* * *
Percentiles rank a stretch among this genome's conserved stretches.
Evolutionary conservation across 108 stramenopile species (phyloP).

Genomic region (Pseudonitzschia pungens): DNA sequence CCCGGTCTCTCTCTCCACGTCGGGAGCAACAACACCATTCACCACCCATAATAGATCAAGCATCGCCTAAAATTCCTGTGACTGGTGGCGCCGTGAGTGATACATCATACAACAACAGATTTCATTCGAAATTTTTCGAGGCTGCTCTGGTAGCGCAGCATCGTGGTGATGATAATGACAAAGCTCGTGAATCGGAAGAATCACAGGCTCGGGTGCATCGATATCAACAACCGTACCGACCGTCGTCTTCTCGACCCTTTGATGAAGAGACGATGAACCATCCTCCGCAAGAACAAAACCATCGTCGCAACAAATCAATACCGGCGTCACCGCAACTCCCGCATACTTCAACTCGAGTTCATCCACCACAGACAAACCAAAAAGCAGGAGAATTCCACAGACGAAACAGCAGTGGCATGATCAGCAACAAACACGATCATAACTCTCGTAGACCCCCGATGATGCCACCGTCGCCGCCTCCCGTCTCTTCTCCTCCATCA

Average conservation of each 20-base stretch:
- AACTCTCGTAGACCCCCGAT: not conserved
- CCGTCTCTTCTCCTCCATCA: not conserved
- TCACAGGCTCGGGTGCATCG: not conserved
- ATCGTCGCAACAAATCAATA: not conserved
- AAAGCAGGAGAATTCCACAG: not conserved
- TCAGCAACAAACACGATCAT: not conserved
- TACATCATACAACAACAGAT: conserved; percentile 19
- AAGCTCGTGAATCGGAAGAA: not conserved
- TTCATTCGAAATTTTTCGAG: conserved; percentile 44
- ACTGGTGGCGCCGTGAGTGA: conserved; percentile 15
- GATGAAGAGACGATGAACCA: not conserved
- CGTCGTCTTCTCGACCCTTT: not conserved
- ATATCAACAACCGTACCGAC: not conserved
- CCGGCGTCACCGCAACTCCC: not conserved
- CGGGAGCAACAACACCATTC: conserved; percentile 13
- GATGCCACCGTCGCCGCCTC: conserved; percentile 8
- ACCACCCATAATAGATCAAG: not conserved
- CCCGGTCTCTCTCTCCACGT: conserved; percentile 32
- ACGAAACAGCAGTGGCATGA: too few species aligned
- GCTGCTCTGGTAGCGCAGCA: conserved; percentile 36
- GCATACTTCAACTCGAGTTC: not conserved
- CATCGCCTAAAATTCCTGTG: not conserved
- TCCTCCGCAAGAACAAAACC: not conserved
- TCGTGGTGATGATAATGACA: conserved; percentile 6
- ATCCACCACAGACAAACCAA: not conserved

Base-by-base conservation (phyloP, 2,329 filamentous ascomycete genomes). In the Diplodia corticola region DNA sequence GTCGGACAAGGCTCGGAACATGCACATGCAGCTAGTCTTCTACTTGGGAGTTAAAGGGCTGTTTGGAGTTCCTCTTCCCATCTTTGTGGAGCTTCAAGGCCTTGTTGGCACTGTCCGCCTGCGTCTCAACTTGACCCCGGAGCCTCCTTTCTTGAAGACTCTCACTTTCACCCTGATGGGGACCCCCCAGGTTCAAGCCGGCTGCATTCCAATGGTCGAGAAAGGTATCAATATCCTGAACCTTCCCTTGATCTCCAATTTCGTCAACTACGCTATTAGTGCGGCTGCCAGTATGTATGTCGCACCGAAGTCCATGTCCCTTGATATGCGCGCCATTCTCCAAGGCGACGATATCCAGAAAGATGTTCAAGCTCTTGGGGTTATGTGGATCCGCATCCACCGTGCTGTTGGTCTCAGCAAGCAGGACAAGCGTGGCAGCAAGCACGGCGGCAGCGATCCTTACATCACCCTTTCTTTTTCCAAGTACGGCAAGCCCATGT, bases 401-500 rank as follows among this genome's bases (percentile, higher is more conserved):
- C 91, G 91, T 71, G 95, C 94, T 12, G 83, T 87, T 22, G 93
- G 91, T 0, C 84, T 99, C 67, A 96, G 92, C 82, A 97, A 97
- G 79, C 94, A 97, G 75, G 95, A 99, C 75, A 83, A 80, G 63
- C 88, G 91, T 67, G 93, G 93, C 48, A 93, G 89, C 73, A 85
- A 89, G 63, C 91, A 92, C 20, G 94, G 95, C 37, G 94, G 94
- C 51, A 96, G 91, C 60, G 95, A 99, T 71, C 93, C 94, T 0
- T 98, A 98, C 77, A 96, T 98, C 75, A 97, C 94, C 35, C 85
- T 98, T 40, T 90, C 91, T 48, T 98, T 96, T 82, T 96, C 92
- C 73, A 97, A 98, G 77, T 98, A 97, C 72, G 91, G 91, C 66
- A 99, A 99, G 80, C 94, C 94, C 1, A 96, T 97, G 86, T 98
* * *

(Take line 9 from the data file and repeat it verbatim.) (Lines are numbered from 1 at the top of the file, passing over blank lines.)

- AAAGCAGGAGAATTCCACAG: not conserved